KAWARTHA LAKES-Police have recovered 214 stolen vehicles, drugs, guns and cash in a multi-jurisdictional and inter-provincial investigation into the fraudulent modification and sale of hundreds of stolen vehicles.
“Project Myra has demonstrated that law enforcement shares the collective goal of pursuing criminals who threaten the peace of mind and safety of those we strive to protect. Congratulations to all involved partners. Well done, and keep up the good work.” said OPP Commissioner Thomas Carrique
Several residents of Ontario and Saskatchewan are facing Criminal Code charges.
The Ontario Provincial Police (OPP) Organized Crime Enforcement Bureau (OCEB), Provincial Operations Intelligence Bureau (POIB) and Équité Association (Équité) began Project MYRA in September 2020, after uncovering an auto theft network fraudulently modifying stolen vehicles’ identification numbers (VINs) to later sell them through private sales. Police say these thefts occurred mainly in Ontario.
At this time, police have recovered 214 vehicles valued at more than $12 million dollars.
Through further investigation, police say the Project MYRA team identified three auto theft-based criminal organizations involved in these thefts:
- A criminal organization based in Peel Region responsible for re-vinning (altering VINs) vehicles stolen from Ontario, fraudulently registering the vehicles and reselling these vehicles.
- A criminal organization based in Durham Region and Toronto responsible for fraudulently registering stolen vehicles in Saskatchewan, transferring the fraudulent vehicle documentation to Ontario, registering the vehicles in Ontario and reselling these vehicles to various individuals, including criminal networks.
- A criminal organization based in York Region responsible for re-vinning high-end stolen vehicles, fraudulently registering the stolen vehicles, then reselling or keeping those vehicles.
A joint-forces investigative team was formed including the OPP Biker Enforcement Unit, the OPP Organized Crime Towing Industry Project, Durham Regional Police Service (DRPS), Halton Regional Police Service (HRPS), Peel Regional Police (PRP), Saskatoon Police Service (SPS) and York Regional Police (YRP). The Toronto Police Service, the Ottawa Police Service, the Windsor Police Service, the Ministry of Finance, the Ministry of Transportation and the Ministry of Public and Business Service Delivery have also supported this investigation.
A wide range of stolen vehicle makes and models have been recovered, including high-end vehicles. Honda/Acura has accounted for 37 per cent of vehicles recovered according to investigators.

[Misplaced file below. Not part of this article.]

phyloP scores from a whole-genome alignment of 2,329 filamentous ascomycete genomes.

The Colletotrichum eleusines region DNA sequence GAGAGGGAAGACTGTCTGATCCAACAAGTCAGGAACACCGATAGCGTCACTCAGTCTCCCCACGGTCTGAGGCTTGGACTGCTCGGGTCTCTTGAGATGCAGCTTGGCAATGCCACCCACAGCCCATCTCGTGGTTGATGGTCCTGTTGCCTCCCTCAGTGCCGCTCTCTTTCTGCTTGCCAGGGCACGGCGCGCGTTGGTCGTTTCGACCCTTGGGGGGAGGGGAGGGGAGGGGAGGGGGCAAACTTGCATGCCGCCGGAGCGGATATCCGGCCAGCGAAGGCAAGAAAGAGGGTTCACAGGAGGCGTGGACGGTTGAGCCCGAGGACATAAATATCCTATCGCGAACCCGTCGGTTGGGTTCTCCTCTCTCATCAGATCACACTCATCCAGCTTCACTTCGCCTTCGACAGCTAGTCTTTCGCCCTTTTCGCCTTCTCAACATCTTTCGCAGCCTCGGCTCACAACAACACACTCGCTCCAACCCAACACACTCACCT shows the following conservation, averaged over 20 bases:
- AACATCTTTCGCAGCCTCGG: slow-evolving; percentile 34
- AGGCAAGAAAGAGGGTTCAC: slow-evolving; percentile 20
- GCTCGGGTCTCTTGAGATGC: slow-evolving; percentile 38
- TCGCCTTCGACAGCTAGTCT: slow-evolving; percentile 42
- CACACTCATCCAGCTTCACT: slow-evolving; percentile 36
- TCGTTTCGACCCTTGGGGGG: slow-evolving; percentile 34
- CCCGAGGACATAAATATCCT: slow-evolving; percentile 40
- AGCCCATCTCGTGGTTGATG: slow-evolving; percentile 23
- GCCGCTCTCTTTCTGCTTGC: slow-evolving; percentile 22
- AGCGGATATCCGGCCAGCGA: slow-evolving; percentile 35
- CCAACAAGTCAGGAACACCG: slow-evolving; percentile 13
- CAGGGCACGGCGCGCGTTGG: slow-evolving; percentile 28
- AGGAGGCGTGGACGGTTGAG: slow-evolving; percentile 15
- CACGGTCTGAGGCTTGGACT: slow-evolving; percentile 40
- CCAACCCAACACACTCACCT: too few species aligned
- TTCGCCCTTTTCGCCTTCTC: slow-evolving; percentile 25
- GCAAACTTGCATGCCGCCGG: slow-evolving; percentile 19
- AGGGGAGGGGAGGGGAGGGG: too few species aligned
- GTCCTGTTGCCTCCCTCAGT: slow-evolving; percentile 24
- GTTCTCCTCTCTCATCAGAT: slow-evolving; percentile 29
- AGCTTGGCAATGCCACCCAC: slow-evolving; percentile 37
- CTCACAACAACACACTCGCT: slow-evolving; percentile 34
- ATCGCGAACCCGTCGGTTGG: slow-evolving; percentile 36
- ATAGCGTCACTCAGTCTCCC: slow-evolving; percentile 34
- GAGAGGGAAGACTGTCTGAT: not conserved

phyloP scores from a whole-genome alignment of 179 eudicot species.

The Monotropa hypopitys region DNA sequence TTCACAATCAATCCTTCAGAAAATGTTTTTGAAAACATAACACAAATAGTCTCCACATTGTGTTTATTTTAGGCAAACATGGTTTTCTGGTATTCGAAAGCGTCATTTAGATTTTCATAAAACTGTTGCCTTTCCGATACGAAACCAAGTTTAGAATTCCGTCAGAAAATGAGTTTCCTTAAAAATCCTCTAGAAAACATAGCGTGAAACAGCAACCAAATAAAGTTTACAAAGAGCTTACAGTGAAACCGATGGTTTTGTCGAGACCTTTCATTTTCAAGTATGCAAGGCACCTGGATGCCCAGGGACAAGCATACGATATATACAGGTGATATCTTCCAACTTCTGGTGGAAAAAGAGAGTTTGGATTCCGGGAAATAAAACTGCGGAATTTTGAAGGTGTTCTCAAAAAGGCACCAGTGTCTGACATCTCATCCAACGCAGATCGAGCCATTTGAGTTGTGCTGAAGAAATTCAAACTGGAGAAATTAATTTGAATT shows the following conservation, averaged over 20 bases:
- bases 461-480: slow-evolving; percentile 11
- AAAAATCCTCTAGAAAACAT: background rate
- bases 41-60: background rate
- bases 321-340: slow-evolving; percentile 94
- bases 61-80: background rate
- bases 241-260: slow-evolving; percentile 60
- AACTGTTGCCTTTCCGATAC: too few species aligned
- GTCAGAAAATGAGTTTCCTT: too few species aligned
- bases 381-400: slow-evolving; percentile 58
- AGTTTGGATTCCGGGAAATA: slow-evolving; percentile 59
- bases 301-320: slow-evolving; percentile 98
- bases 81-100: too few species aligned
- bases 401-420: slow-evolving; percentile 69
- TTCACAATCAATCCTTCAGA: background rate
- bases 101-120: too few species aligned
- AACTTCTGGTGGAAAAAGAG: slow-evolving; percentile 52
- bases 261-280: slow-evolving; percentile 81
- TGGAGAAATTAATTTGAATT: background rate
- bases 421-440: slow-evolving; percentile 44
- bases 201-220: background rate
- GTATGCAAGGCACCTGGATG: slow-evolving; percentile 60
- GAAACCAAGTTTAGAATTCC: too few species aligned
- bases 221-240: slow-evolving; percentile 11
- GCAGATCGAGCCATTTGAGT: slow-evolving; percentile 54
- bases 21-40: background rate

Police say some of those charged are employees of ServiceOntario who are accused of assisting with the illegitimate registration of stolen vehicles.
Throughout the investigation, police executed 27 search warrants in various locations with assistance of members from the investigative team as well as TPS, OPS and WPS.
On July 19 and 20, 2022, the OPP OCEB, Community Street Crime Units, Emergency Response Team, Highway Safety Division and Digital Forensics, with assistance from Équité, DRPS, HRPS, PRP, SPS, MTO, Waterloo Regional Police Service and YRP, executed an additional 17 search warrants in Toronto, Peel Region, York Region, Waterloo and Saskatoon.
Police say collectively, a total of 44 warrants have been executed resulting in the seizure of:
- Six firearms
- 230 grams suspected fentanyl
- 1,840 grams suspected cocaine
- 77 kilograms cannabis
- 150 grams suspected cannabis resin
- 10 grams suspected psilocybin
- $8,400 US currency
- $160,000 CAD currency
- Two money counters
- Two laser marking machines
Twenty-eight people have been charged with 242 offences, including charges related to the Criminal Code, the Cannabis Act and the Controlled Drugs and Substances Act.
Upon arrest, five of the accused were held in custody. The remaining were released and are scheduled to appear at the Ontario Court of Justice in Peel Region and Saskatchewan Court in Saskatoon on various dates in July and August 2022.
Project MYRA has been an extensive operation, and police continue to identify and locate re-vinned vehicles associated to these criminal organizations. The investigation is ongoing.
Police say members of the public should be cautious when purchasing a vehicle through a private sale. Buyers should ensure they retrieve as much information as possible on both the vehicle and the seller and perform due diligence in advance of providing any funds to the seller. Buyers should be suspicious of a private seller who will not provide identification or who insists on receiving cash as payment
“Citizens of Ontario deserve to have peace of mind when it comes to making a purchase as large as a vehicle. The criminal organizations involved in Project Myra have tarnished that. We want to take this opportunity to remind everyone to be extremely cautious and use judgement and discretion when purchasing a used vehicle. If any part of the transaction, or anything leading up to the transaction seems suspicious, do not provide funds. Contact law enforcement.” says OPP Deputy Commissioner Chuck Cox, Provincial Commander, Investigations and Organized Crime.
Here is the list of those charged: https://www.opp.ca/protonapi/files/62e1a7e0ce398f42e601109c